There were 120 possible locations for the stimulus to be remembered, all of which were on an invisible circle with a 12-degree radius. A circular aperture was attached to the front of the screen so that subjects could not use the corners or edges of the monitor frame as spatial cues during the SWM task. Subjects were instructed to maintain central fixation throughout the trial, and the experimenter monitored their eye position with an infrared camera. If fixation was not maintained during the trial, the experimenter reminded the subject to maintain fixation, and that trial was excluded from analysis and not repeated. The 1000 ms fixation period for the next trial then began. On average, 0.29% of trials were excluded due to failure to maintain fixation.
We conducted a control experiment to determine the size of the window for which the two experimenters who conducted the SWM experiments were able to reliably detect eye movements. In this control experiment, the subject fixated for 1 s, and then a 0.5 degree diameter circle was presented at 0.5, 1, 1.5, 2, or 2.5 degrees eccentricity from fixation for 500 ms. For half of the trials, the circle was red, indicating to the subject that he or she should make an eye movement to the stimulus location and then immediately back to the fixation point. For the remaining trials, the stimulus was blue, indicating that the subject should maintain central fixation. The experimenter then reported whether an eye movement had occurred or not, based on the infrared video of the subject’s eye. At each eccentricity, there were 120 possible stimulus locations that comprised an invisible circle. Psychometric functions of percent correct trials vs. stimulus eccentricity were computed, and Weibull functions were fit to these functions to determine the eccentricity corresponding to 75% correct performance (2.1 degrees of visual angle for experimenter 1 and 1.6 degrees for experimenter 2). Across all eccentricities, the mean hit rate was 61%, and the mean correct reject rate was 75%. It should be noted that we used a 500 ms stimulus presentation time in this control experiment instead of the 150 ms stimulus duration used in the SWM experiments, as 150 ms is not enough time for the subjects to make an eye movement to the target while it was still being displayed. This 150 ms stimulus duration was selected to discourage eye movements to the stimulus to be remembered during the SWM task.
During the SWM experiment, participants were encouraged to take breaks whenever they wanted to, and they communicated this by either withholding their response or informing the experimenter, who would then pause the experiment after the subject’s response. Additionally, the experimenter explicitly asked participants if they wanted to take a break every time they completed 20% of the trials (total of four times).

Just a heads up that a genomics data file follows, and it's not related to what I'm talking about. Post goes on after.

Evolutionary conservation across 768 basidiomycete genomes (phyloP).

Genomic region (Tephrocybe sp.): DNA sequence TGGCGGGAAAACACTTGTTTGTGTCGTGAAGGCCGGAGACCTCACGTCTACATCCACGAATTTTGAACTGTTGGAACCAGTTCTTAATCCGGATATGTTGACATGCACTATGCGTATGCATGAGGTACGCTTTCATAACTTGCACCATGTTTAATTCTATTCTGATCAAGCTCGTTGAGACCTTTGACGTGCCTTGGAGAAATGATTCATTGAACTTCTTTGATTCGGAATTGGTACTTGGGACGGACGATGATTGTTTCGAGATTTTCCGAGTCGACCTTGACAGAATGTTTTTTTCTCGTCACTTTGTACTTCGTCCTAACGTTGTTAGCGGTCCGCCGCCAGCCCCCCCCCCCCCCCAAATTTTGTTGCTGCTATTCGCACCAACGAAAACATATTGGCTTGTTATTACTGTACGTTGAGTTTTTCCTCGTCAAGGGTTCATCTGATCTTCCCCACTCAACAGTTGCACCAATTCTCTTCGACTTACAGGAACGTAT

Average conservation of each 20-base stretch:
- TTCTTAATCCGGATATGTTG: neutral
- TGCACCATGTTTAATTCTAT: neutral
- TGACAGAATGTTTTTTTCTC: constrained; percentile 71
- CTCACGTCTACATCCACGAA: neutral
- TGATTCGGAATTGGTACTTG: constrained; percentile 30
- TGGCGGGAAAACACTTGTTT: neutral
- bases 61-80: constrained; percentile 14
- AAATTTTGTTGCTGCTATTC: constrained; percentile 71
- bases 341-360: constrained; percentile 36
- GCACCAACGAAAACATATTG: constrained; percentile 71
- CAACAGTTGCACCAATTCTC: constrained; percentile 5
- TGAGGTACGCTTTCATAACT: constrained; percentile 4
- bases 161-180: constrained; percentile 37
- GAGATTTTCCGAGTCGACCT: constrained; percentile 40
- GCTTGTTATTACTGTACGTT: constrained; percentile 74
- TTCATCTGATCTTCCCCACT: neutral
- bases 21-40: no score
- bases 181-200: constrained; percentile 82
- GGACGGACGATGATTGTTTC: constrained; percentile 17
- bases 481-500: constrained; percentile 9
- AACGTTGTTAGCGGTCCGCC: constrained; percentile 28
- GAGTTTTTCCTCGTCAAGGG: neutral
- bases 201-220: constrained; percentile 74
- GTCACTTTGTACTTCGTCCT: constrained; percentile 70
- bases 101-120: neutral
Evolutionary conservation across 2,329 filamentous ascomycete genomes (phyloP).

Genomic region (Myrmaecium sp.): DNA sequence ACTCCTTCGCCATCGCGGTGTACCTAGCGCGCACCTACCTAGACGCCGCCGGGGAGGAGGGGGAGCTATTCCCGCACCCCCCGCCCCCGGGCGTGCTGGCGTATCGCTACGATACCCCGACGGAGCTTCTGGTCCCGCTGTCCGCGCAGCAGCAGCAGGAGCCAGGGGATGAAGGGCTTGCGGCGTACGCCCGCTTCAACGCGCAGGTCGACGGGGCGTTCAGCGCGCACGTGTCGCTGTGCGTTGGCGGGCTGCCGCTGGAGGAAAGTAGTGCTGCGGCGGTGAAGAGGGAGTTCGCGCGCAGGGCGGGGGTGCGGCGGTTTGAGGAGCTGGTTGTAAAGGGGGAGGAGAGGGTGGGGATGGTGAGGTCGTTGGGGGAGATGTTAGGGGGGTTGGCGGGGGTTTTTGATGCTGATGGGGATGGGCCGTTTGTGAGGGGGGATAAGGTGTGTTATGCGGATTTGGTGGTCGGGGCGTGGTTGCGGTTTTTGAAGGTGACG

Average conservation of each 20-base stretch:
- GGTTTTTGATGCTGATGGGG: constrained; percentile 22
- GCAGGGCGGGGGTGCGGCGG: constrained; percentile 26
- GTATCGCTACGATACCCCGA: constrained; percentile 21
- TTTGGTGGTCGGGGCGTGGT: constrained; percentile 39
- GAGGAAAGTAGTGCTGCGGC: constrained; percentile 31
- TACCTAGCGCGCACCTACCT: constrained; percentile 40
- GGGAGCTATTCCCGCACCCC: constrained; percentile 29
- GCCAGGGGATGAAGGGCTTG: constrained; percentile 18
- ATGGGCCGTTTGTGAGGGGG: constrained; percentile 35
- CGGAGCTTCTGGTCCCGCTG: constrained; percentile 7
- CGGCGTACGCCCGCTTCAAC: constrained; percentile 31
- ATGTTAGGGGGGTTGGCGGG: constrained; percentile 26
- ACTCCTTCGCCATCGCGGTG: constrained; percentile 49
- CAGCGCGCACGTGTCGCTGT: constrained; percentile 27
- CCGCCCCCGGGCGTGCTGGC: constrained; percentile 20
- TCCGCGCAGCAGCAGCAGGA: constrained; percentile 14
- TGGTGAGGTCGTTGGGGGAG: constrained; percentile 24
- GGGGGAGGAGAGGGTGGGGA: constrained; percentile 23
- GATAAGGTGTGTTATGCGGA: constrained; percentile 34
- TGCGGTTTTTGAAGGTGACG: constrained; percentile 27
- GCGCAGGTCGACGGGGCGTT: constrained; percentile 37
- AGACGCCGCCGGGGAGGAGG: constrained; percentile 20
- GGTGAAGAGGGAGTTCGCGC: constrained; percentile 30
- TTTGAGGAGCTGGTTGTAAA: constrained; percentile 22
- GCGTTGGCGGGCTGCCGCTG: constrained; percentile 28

For the baseline session, the set of displacements was 0.3, 1, 2, 3, 4, 6, 8 and 10 degrees (defined as the polar angle between the encoded stimulus and the probe). Performance was plotted as a function of this displacement angle (Figure 2), and the threshold from the resulting psychometric function was defined as the displacement corresponding to 75% correct for the fitted function. We used Palamedes Toolbox for Matlab (Prins and Kingdom, 2009) to compute values for the free parameters of alpha (threshold), beta (slope) and lambda (lapse rate, or the proportion of incorrect responses for trials with very large displacements, bounded at 0 and 1).
Figure 2. Example psychometric curve from a single experimental session. We used the psychometric function to calculate the threshold at 75% correct (3.15 degrees in this example).
For the pharmacology sessions, displacements ranged from 0.3 to 12 degrees of polar angle, with the intervening displacements at 10%, 30%, and 60% above and below the subject’s threshold (computed from the baseline session). The baseline session had 960 trials, and the pharmacology sessions had 1080 trials each. Due to experimenter error, for a subset of the participants (10 in the donepezil study and seven in the levodopa/carbidopa study), data were not collected at a displacement of 60% above threshold. In order to estimate the effect of this missing data, we removed the 60% above threshold data point from those subjects with a complete data set and then recomputed the thresholds. We found that there was no significant difference between thresholds calculated from the complete data set and those from the data that were missing the 60% above threshold value (t(37) = −1.49, p = 0.14). We therefore included all collected data in our analyses.
To assess stability of SWM precision across multiple testing sessions, we compared threshold displacement (measured in units of degrees of polar angle) for the two pharmacology sessions in each study (acetylcholine and dopamine) using paired t-tests. Half of the subjects in each study received the drug in the first session and placebo in the second, and the other half were administered placebo in the first session and the active drug in the second. We found no significant difference in threshold between Day 1 and Day 2 for either donepezil (t(17) = 0.10, p = 0.73) or levodopa/carbidopa (t(17) = 0.49, p = 0.12; Figure 3), indicating that performance was stable and that no measurable learning occurred between the first and second pharmacology sessions.
Figure 3. No evidence of practice effects on SWM precision. We observed no significant difference in thresholds between day 1 and day 2. Error bars are within-subject standard errors of the mean (SEM).